New Year’s Resolutions: Don’t Bother

Natasha Sidik


I’m a strong believer in the fact that resolutions just don’t work. The long list of things I want will continue to grow — heck, humans are known to have a tendency to want things they don’t have, aren’t we? If I continue making a new set of resolutions every 365 days, they will simply drag on eternally.

Before 2018, I’ve always been someone who used to be an avid supporter of self-improvement; making New Year’s resolutions were my jam. However, the momentum of a New Year always died down in a few weeks.

Throughout 2017 and 2018, I lost more than 15 pounds. These two years were the first two years of my life where I was able to lose weight healthily and naturally — without trying too hard or beating myself up over the process (or what seems to be the lack thereof). And these two years were also the first few times I fully avoided resolutions.

My accomplishment does not come from the desire to become the person I’d ideally want to be; that’s how I’ve always done things, and all I end up feeling is burnout by the end of the month (or week, even). Instead, I focused on two small goals: going to my therapy appointments every week, and by regularly eating breakfast along with drinking two glasses of water every morning.

Now, don’t let my anti-resolution stance drag you down: it’s great that you want to exercise more, drink more water and read more. The human species’ desire for growth is always commendable; however, the ambiguity of resolutions isn’t setting you up for it. Instead, it seems to be a recipe for failure.

As pessimistic as I may sound, how do you really gauge your growth when the marker itself is arbitrary?

Picture this: It’s the second week of January and you’ve been trying to exercise more. You’re trying, but it’s hard to tell if you’re athletic form has actually changed. A few more weeks pass, and the non-existent sense of improvement usually leads to you giving up on the resolution entirely.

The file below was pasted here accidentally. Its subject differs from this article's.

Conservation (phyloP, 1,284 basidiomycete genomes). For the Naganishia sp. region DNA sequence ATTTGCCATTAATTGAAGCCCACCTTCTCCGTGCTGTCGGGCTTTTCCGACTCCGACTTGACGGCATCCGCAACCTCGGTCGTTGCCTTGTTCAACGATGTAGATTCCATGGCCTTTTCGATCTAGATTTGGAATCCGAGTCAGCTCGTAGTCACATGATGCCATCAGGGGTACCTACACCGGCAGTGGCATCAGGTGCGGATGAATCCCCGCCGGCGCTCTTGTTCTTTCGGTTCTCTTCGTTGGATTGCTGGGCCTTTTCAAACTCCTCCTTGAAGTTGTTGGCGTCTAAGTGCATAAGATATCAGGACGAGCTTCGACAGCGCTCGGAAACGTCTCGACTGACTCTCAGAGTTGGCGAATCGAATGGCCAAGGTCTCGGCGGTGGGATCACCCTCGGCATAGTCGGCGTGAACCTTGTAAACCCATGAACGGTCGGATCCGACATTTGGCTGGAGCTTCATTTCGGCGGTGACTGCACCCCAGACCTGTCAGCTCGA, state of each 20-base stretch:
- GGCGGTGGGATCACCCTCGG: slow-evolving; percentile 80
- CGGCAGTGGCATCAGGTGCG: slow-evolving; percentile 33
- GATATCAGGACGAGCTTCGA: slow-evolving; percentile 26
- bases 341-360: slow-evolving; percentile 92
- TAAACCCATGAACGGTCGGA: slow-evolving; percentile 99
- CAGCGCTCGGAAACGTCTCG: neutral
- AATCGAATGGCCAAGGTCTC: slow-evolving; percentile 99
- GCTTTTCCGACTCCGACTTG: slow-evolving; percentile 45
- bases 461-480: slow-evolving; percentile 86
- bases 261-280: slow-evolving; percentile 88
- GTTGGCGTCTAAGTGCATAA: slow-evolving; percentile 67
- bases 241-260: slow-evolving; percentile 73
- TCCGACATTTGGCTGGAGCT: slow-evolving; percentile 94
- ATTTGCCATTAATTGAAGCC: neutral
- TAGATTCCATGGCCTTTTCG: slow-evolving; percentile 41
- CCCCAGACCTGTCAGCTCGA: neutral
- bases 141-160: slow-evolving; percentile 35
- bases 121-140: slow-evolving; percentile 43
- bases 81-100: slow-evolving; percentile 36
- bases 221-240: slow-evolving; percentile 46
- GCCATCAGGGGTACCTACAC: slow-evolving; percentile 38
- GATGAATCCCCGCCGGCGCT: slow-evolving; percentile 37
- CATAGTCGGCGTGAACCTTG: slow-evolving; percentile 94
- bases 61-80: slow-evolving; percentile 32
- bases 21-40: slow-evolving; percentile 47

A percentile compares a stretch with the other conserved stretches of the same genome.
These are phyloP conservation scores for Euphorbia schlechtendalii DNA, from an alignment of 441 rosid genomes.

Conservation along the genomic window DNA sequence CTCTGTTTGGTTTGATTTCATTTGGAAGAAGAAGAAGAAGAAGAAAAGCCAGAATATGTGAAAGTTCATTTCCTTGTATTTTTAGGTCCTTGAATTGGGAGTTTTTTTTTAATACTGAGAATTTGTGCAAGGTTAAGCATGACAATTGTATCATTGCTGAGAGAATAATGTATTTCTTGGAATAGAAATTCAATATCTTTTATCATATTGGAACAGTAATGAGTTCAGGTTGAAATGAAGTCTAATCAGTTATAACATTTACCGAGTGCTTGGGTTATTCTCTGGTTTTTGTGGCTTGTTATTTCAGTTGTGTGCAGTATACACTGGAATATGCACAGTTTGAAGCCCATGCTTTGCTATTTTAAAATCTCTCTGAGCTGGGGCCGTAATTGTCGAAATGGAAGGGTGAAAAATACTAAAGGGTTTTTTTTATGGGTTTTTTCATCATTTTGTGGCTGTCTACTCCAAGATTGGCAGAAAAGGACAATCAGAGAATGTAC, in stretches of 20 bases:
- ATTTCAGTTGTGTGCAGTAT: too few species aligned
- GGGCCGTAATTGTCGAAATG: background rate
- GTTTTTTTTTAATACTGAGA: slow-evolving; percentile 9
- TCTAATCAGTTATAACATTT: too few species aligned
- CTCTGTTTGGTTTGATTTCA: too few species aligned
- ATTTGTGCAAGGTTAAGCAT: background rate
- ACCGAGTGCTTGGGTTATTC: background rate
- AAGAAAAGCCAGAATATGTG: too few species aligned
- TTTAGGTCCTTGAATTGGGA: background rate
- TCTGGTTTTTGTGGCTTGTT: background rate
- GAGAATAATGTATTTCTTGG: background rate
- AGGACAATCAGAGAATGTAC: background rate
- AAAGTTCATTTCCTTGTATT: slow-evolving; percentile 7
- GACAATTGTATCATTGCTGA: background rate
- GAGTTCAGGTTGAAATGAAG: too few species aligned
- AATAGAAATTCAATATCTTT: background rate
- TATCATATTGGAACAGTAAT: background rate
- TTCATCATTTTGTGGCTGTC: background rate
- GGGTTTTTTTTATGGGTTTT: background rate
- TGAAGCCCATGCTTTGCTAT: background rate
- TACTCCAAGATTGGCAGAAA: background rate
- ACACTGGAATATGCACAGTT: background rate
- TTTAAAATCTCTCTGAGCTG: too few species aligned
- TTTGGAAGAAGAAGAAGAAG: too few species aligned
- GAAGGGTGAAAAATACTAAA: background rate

An alternative to making resolutions is to create realistic, concrete and visible goals. Instead of working on “drinking more water,” maybe try setting a small but specific goal like “drink a glass of water every day before breakfast.”

Psychologist Lynn Bufka from the American Psychology Association states that, “Setting small, attainable goals throughout the year, instead of a singular, overwhelming goal on January 1 can help you reach whatever it is you strive for.”

Small changes like these helps individuals practice awareness. Having a goal like this also gives a sense of improvement, and that improvement is measurable.

2019 is just another year; don’t be so hard on yourself. Instead, think of tiny changes you can implement in your day-to-day life — they’ll work much better than classic New Year’s resolutions, I promise. Remember: you can do anything, but you can’t do everything.